Philadelphia’s WPHL (Channel 17) will rebroadcast old episodes of “Dancin’ On Air” this weekend. The station is devoting four hours to it on Saturday night from 8 to 10 p.m. and 11 p.m. to 1 a.m.
The original program, which aired from 1981 to 1987, featured area teens dancing to popular music.
As such, it featured all that was good, bad, and ugly about the 1980s: From the teen-pop, family band The Jets (“Crush On You”) to proto-rappers Sugar Hill Gang; from piles of perm, down to pegged pant legs.
“It looks like it’s from another planet,” said Joey Sweeney, founder of the pop culture blog Philebrity. “It doesn’t look like it’s coming out of America.”
As a teenager, Sweeney identified with punk rock. To him, the “disco bunnies” and “guidos” on “Dancin’ On Air” constituted a culture war.
“There was a teen disco in the Mayfair section of Northeast Philadelphia called ‘Electric Playground’ that my friends and I all went to, always got beat up for being punk rockers,” recalled Sweeney. “But we would go anyway because they’d play one U2 song and one Violent Femmes song every weekend, and a fight would ensue and we’d all get kicked out.”
Nevertheless, the candy-colored antics of teens bouncing to Duran Duran held him in thrall. And still do. “I can’t stop watching. It’s something I can’t look away from. It’s like in my visual DNA,” Sweeney says.
“Dancin’ On Air” produced some bona fide celebrities–Kelly Ripa of “Regis and Kelly” was a featured dancer–and some cultural heroes. Rennie Harris, premiere hip-hop choreographer and founder of Puremovement, worked on the program showing other teens fresh moves.
Clyde Evans, who went on to found the Chosen Dance Company, was introduced to performance dancing on “Dancin’ On Air.” Before he was a dancer, the show introduced him to America.
Evans, who was born in Trinidad, immigrated to Philadelphia with his family when he was a child.
“We had two TVs. One was black and white, one was color,” said Evans. He and his sister would fight over who would be able to watch the color TV.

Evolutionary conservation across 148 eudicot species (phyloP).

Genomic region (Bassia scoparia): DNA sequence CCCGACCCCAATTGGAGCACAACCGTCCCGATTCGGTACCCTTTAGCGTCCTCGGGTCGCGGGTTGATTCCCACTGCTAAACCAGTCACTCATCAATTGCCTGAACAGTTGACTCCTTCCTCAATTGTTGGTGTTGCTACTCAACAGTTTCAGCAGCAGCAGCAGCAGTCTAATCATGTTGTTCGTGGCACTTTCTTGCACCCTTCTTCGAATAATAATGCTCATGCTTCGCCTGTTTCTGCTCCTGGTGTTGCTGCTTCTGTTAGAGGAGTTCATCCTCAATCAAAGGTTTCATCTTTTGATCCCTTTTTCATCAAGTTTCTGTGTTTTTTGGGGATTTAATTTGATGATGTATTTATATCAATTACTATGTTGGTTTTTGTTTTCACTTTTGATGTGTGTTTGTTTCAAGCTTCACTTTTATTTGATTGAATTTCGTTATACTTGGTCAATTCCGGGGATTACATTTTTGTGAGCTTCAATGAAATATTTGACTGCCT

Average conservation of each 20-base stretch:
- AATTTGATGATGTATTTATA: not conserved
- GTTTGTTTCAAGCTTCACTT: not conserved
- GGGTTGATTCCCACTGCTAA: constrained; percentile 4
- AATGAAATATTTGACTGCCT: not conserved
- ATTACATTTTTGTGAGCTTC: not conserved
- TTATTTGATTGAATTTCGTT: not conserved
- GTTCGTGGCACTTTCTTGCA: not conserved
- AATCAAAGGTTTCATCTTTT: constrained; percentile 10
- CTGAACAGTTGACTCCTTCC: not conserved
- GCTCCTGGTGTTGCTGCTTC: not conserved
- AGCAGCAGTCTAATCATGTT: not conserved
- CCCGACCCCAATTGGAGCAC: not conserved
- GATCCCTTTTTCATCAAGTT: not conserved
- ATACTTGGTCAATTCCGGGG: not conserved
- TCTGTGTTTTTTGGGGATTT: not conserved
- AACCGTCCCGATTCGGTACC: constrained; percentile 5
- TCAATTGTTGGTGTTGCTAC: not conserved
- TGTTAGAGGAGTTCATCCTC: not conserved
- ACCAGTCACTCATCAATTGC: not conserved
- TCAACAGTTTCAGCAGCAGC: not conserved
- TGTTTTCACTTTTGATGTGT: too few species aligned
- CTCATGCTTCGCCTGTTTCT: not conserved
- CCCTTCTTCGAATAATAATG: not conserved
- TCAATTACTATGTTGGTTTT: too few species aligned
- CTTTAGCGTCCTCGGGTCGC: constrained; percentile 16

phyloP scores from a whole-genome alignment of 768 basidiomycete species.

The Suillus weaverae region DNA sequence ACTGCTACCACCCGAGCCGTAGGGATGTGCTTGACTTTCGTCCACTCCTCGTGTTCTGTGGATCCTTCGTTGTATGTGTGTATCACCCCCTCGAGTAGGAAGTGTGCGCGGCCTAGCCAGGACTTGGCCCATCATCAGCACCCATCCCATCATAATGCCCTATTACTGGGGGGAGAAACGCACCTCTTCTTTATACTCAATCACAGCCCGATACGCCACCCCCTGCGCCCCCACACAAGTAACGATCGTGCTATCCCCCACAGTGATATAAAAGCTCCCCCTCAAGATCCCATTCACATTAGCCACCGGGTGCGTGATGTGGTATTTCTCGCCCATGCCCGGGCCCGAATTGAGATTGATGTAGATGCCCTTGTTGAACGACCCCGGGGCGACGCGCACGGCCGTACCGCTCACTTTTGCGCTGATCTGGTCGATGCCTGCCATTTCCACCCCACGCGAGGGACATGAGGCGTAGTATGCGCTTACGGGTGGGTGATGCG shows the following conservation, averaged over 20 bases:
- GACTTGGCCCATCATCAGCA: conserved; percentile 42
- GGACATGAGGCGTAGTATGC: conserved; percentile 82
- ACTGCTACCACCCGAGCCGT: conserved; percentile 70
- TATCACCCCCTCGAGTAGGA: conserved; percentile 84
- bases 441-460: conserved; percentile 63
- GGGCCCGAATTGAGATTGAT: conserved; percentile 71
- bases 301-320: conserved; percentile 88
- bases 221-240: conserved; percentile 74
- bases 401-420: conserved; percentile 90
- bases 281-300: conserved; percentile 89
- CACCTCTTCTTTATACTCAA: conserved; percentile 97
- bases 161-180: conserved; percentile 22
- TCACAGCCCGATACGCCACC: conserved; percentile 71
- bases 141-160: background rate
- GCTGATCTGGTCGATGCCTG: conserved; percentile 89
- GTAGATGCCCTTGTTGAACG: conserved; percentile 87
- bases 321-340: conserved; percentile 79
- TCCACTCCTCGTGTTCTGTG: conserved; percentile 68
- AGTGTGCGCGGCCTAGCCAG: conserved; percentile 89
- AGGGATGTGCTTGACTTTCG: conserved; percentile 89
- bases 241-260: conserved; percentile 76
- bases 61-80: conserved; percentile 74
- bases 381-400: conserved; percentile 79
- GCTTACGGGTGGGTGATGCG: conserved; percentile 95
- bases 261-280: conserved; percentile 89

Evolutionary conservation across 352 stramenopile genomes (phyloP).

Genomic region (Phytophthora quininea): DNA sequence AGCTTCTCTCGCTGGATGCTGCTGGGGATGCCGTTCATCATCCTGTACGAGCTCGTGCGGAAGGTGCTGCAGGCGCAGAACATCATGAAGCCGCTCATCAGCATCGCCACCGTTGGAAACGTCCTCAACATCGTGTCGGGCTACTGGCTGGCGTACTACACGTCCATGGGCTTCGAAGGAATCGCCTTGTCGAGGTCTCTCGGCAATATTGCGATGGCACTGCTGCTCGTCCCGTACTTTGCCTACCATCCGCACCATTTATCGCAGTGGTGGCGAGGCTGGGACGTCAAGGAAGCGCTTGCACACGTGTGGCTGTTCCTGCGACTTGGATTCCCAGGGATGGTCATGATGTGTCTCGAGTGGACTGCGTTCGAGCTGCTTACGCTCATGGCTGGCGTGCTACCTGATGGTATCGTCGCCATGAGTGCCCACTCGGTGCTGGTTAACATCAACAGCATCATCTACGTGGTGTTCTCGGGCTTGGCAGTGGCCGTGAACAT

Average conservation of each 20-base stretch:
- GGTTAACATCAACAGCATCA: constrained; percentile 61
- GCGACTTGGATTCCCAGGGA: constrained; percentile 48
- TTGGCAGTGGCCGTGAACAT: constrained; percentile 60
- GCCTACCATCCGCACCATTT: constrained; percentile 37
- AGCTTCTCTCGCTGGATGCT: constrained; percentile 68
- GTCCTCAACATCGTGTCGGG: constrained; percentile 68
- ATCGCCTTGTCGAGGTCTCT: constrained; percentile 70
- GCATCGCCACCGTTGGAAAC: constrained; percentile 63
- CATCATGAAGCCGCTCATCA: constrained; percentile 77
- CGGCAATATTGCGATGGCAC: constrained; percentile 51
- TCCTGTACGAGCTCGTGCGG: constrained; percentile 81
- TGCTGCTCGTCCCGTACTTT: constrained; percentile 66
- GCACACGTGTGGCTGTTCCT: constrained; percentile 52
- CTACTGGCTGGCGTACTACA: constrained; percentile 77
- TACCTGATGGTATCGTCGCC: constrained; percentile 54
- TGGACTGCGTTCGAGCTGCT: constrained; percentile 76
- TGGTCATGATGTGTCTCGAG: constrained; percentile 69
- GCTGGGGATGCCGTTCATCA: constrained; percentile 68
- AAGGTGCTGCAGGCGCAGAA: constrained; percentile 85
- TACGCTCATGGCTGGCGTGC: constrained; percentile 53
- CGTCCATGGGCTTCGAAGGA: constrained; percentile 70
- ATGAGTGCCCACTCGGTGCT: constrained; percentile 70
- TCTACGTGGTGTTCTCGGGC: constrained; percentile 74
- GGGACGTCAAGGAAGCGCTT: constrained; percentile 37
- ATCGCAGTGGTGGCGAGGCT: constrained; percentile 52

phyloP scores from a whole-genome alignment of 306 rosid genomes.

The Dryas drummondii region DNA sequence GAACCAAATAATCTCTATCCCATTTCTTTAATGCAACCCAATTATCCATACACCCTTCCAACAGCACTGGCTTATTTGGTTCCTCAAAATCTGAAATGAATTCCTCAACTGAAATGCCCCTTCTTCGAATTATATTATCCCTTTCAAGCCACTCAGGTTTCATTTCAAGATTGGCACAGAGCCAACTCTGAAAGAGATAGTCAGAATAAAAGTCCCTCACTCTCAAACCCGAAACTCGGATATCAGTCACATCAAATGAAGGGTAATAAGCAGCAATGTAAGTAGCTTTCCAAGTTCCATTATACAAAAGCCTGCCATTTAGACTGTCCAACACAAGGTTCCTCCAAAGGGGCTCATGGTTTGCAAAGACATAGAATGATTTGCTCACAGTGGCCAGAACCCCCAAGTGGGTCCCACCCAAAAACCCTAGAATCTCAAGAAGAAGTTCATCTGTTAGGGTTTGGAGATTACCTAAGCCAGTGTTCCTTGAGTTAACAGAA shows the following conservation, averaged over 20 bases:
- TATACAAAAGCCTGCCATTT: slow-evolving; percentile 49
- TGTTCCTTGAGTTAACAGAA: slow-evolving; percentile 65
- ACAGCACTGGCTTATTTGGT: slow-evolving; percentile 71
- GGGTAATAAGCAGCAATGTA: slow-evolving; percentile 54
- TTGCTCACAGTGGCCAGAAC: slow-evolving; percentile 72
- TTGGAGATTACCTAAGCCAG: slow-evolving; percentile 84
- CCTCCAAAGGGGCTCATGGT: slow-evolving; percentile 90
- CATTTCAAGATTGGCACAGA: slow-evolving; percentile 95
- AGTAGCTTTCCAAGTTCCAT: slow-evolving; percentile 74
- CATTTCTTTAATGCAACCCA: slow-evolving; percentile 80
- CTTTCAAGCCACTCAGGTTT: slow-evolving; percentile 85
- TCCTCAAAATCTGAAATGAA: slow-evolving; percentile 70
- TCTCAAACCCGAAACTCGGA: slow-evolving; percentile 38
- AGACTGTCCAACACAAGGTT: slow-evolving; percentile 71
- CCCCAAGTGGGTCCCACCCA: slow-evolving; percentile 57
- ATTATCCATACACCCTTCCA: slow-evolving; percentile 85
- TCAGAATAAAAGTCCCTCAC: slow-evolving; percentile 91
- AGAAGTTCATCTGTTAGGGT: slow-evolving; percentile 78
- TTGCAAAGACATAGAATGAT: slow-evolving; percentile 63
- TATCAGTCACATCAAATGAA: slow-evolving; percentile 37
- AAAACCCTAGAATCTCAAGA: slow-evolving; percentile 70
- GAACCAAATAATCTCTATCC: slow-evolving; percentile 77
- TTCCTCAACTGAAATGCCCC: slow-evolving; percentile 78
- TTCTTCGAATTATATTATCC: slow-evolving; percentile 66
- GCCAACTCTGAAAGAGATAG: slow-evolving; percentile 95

“She would win, she would watch the program and I would kind of watch it with her,” he said.
Evans wanted to see what American kids did: how they dressed and how they danced and what music they listened to. When he became a dancer on the show, he learned to move for the camera, a handy skill when he became a theatrical dancer as an adult.
Everybody Wang Chung Tonight
For two years–1985 to 1987–“Dancin’ On Air” went national as “Dance Party USA,” and competed with “American Bandstand,” which also got its start in Philadelphia.
Even though the TV show would be taped over marathon, 12-hour sessions, none of the kids were paid. They came every week because they got to be on TV. Other kids in Philadelphia watched because they might see their friends and classmates on TV. That’s how it was done before Facebook and YouTube.
“Dancin’ on Air” appears occasionally as bootlegged clips on YouTube, featuring muddy sound, the soft blur of old VHS tape, and the same hip-swaying, shoulder-rolling moves accompanying everything from Madonna to the Stray Cats to Will Smith.
To a foreigner, it represented America. To a native, it was foreign. “Dancin’ On Air” lives in the cloud, where hormones clashed with braces, and we really believed we could build this city on rock and roll. Or at least dance to it.
Video content courtesy of Omni 2000